The ‘Warehouse’ to be considered for Chicago Landmark designation

By Ruth Johnson, Managing Editor & Designer

The Warehouse, a member of Preservation Chicago’s most endangered buildings list, is currently being used for law offices at 206 S. Jefferson St. The Warehouse is known to be the birthplace of house music. (Jared Callaway)

The Warehouse building, located at 206. W Jefferson St., was given a preliminary landmark recommendation by the Commission on Chicago Landmarks during their meeting held Thursday, April 13. This comes after weeks of community advocacy to protect the building.

Why this matters: Under direction from Robert Williams and DJ Frankie Knuckles, the Warehouse was a place in the late 1970s for the city’s Black gay community to dance freely and create music in a vibrant environment. It has become known as the birthplace of house music.

Chicago is home to much iconic music history, and the Warehouse is where Chicago’s Black LGBTQ+ community created a new genre and gave it its name — “house music” derives originally from “Warehouse music.” 

What this means: The commission votes on which buildings, structures, sites and districts to recommend for official landmark designation; the recommendations are presented to the Chicago City Council, where council members and the mayor make official landmark designations.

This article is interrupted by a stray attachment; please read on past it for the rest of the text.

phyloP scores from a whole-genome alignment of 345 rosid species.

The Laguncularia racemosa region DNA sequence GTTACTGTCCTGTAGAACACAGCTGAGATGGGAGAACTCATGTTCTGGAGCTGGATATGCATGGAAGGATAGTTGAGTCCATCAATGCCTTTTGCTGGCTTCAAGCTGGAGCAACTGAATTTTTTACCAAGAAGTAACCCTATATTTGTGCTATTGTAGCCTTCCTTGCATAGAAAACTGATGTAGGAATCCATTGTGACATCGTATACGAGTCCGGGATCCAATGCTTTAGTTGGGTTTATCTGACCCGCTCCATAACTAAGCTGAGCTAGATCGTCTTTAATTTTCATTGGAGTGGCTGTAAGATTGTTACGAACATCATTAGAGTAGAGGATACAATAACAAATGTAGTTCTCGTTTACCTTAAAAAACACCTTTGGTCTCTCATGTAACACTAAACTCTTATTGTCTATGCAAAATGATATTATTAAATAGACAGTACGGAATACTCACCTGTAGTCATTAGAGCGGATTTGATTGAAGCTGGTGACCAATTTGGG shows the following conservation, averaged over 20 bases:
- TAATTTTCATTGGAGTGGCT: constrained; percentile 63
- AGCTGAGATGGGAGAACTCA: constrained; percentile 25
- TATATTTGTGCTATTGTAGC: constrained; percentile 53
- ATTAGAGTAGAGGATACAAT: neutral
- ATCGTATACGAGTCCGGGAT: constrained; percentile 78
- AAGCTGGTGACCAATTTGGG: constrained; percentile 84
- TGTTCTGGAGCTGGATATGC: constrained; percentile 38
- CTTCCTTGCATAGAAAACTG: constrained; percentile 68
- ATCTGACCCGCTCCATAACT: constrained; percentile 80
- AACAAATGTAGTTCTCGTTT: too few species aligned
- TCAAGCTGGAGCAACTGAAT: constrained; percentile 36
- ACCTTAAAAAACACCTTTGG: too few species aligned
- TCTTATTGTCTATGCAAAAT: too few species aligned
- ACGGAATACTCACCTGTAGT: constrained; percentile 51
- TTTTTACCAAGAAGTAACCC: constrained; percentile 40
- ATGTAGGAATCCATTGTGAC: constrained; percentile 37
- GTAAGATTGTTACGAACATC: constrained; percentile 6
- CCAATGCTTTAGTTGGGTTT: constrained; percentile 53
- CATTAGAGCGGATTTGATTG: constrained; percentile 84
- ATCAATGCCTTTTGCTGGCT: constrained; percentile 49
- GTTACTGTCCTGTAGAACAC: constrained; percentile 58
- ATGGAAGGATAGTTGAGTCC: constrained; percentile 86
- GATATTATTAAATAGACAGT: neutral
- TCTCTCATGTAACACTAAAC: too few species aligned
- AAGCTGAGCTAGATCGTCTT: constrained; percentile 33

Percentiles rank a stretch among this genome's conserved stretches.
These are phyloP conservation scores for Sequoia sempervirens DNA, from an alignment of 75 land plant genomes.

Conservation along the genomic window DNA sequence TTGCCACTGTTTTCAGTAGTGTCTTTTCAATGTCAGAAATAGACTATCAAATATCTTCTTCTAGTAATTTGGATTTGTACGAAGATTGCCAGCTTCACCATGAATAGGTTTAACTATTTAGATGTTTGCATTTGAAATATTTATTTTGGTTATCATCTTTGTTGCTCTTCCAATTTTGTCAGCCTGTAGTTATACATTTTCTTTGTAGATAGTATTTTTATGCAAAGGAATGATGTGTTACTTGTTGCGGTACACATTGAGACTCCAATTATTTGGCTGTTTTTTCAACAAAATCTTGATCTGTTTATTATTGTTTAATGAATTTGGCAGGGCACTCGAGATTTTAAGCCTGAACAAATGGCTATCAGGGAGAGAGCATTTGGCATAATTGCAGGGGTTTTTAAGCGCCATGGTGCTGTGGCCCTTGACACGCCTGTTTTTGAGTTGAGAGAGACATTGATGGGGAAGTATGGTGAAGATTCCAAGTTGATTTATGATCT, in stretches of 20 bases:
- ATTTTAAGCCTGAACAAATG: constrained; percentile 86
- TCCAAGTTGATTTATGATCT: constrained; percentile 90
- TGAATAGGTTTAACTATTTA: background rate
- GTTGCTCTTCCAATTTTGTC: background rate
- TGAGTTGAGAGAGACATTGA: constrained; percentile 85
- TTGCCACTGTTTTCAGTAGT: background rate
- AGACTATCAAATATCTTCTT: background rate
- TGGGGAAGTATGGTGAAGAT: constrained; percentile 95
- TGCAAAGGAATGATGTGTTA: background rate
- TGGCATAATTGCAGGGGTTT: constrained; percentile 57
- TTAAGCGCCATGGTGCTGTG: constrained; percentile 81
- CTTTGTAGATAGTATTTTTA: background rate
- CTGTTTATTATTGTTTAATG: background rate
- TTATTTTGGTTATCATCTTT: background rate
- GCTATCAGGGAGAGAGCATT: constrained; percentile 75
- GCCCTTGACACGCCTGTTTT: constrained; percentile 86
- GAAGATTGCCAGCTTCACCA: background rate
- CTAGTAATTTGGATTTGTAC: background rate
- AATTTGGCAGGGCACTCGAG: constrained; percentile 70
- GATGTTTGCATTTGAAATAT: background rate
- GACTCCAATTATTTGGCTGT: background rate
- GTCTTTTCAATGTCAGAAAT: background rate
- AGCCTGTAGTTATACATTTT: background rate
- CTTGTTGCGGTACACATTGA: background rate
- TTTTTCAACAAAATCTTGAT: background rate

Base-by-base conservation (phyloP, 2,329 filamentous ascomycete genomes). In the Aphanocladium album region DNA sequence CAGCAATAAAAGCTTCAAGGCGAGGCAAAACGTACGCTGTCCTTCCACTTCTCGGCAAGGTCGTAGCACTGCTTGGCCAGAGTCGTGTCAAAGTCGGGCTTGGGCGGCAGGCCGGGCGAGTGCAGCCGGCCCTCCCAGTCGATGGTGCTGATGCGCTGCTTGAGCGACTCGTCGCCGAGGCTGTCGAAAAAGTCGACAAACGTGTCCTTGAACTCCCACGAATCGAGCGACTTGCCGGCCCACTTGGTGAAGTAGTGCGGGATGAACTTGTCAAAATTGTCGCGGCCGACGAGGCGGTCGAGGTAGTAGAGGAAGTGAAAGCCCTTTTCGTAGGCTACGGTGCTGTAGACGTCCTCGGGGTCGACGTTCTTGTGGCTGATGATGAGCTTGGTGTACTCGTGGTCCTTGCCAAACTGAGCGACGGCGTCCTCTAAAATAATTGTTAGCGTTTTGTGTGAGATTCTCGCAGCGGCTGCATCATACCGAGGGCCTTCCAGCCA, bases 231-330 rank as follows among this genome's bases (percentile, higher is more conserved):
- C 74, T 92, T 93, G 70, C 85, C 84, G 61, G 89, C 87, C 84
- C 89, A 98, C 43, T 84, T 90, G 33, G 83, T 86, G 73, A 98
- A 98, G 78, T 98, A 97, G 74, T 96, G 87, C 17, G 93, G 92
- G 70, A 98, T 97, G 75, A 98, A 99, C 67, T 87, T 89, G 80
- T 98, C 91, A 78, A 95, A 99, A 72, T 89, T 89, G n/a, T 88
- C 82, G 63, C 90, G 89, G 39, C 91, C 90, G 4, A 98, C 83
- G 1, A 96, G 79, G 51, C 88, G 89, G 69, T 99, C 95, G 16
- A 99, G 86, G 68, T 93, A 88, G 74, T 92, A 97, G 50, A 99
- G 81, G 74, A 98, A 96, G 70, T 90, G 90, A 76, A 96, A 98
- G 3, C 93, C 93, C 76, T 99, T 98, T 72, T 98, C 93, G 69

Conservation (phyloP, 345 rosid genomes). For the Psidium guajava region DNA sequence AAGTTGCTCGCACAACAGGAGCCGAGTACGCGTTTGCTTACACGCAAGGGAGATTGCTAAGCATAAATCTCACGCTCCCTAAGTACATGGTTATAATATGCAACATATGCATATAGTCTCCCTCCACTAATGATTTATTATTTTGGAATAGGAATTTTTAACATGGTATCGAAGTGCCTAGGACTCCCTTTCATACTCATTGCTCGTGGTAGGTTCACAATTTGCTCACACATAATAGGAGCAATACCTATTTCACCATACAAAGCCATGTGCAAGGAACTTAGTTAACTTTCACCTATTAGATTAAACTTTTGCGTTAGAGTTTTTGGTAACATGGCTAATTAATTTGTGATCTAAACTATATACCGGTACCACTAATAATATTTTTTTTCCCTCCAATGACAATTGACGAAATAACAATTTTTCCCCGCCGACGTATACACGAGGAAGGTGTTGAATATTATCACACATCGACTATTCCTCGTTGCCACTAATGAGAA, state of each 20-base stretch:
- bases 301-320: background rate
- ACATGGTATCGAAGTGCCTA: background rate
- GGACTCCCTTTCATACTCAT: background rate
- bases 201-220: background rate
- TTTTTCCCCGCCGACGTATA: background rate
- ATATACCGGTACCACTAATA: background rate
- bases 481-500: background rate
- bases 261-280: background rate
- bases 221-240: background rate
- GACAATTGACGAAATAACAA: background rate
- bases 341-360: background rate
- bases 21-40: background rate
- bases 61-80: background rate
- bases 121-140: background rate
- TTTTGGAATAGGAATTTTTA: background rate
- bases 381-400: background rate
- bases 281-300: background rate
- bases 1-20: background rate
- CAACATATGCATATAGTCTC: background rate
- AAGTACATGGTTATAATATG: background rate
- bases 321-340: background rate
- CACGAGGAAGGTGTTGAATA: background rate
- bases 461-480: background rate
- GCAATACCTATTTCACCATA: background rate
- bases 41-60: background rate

In the background: For weeks there have been efforts to protect the Warehouse building amid new ownership and concern in the community about risk of demolition, as reported by the Chronicle.. A petition to “save the Warehouse” gained over 13,000 signatures. 

These efforts were sparked when nonprofit advocacy organization Preservation Chicago added the Warehouse building, alongside six other buildings, to their 20th annual list of endangered buildings — a list created to bring attention to historic architecture and protect it from demolitions.  

The next steps: After receiving a preliminary recommendation, the commission then contacts building owners to request consent — consent that the designation process says is “advisory—not required—for designation” and if not received, a public hearing is held.

Multiple hearings are then held to gather relevant information, before a vote is made by Chicago City Council on whether to officially designate the building as a Chicago Landmark, protecting the building from demolition or significant remodeling.